Sources told CNN the conversation on Friday with investigators from the GOP-led House Ways and Means Committee and Democrat-controlled Senate Finance Committee helps lay the groundwork for what could be a formal disclosure involving sensitive tax information in the near future.
“The process is proceeding on a bipartisan basis with ranking member [Mike] Crapo’s staff,” Ryan Carey, a spokesman for Senate Finance Chairman Ron Wyden (D-OR), told the news outlet.
— The Lead CNN (@TheLeadCNN) May 8, 2023
“Chairman [Jason] Smith is working to ensure all of the appropriate steps are taken in this particular investigation to receive and evaluate the allegations and information this whistleblower shares with Congress and has publicly pledged that the committee will go where the facts lead,” a House Ways and Means Committee spokesperson told CBS News. “Each week and day provide a new opportunity to advance this particular whistleblower claim and shed more light and transparency for the American people.”
FBI and IRS investigators have been looking into Biden for years. After Biden’s lawyers met with Department of Justice officials late last month, sources told The Washington Post that potential charges for tax- and gun-related crimes may soon follow from Delaware’s U.S. Attorney David Weiss.
An IRS supervisor, who has not been publicly identified, reached out to top lawmakers last month seeking to make protected whistleblower disclosures to Congress about a high-profile investigation which has since been identified as the Hunter Biden probe. Hunter Biden has said he expects to be cleared of wrongdoing, and his father, President Joe Biden, told MSNBC last week that his son has “done nothing wrong.”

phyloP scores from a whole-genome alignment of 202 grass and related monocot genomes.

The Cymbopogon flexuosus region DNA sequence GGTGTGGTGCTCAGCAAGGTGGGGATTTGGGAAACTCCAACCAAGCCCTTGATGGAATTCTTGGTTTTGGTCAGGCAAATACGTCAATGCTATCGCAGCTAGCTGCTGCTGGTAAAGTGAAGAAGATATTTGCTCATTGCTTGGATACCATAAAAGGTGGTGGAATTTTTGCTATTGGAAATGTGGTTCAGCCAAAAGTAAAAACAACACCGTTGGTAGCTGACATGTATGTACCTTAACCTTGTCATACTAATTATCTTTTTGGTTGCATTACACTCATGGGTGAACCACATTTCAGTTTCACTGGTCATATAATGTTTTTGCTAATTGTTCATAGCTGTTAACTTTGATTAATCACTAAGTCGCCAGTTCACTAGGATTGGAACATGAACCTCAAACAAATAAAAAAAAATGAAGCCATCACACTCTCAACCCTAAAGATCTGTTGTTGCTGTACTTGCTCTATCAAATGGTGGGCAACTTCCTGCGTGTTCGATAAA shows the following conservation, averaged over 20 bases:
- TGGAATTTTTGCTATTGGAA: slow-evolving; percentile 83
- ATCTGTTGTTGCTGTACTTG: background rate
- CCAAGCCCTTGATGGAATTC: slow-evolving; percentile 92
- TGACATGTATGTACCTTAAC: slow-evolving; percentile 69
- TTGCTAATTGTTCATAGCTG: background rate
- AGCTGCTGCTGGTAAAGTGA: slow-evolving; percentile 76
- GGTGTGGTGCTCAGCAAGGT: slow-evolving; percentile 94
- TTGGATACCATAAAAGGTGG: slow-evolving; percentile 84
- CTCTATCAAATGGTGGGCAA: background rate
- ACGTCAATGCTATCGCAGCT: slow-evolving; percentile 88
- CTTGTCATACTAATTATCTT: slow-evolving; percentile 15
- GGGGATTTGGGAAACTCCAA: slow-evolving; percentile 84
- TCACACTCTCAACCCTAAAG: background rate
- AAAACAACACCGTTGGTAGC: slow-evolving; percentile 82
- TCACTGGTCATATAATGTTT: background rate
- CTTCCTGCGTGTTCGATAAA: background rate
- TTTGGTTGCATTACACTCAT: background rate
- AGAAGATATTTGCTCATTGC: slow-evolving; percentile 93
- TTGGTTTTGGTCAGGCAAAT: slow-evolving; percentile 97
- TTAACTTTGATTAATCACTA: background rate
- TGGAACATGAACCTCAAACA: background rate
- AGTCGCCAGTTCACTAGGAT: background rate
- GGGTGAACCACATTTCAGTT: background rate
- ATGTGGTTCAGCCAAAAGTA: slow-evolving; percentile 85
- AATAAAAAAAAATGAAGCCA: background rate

Mark Lytle, the IRS official’s lawyer, has said his client already made disclosures to multiple inspectors general, including “examples of preferential treatment and politics improperly infecting decisions” and claims that “contradict sworn testimony to Congress by a senior political appointee.” Lytle told CBS News that his client has emails and other communications to back up his disclosures.
The senior official referenced by Lytle in his letter to Congress has been identified as Attorney General Merrick Garland, who spoke briefly about the inquiry during congressional testimony in March. “I pledged not to interfere with that investigation and I have carried through on my pledge,” Garland testified to the Senate Judiciary Committee.
Pressed about the IRS whistleblower and his testimony during a news conference last week, Garland said his statement under oath remains true. “Yes, it’s still the case,” Garland said. “I stand by my testimony and I refer you to the U.S. attorney for the district of Delaware, who is in charge of this case and capable of making any decisions that he feels are appropriate.”
Hunter Biden’s attorney, Chris Clark, has told news outlets the IRS official “appears” to have committed a crime. “It is a felony for an IRS agent to improperly disclose information about an ongoing tax investigation,” Clark said in a statement reported by NBC News.
Lytle told Fox News the statement was “unfortunate” but stressed that his client is not backing down. “Attacks like this are kind of what he was worried about, but he wants to come forward and tell the truth,” he said.
House Oversight Chairman James Comer (R-KY) is urging the Justice Department not to indict Hunter Biden until Republicans hold a press conference to present evidence showing how a “web” of LLCs is being used by foreign adversaries to improperly pay members of the Biden family in exchange for favors. The press conference is scheduled for 9 a.m. ET on Wednesday.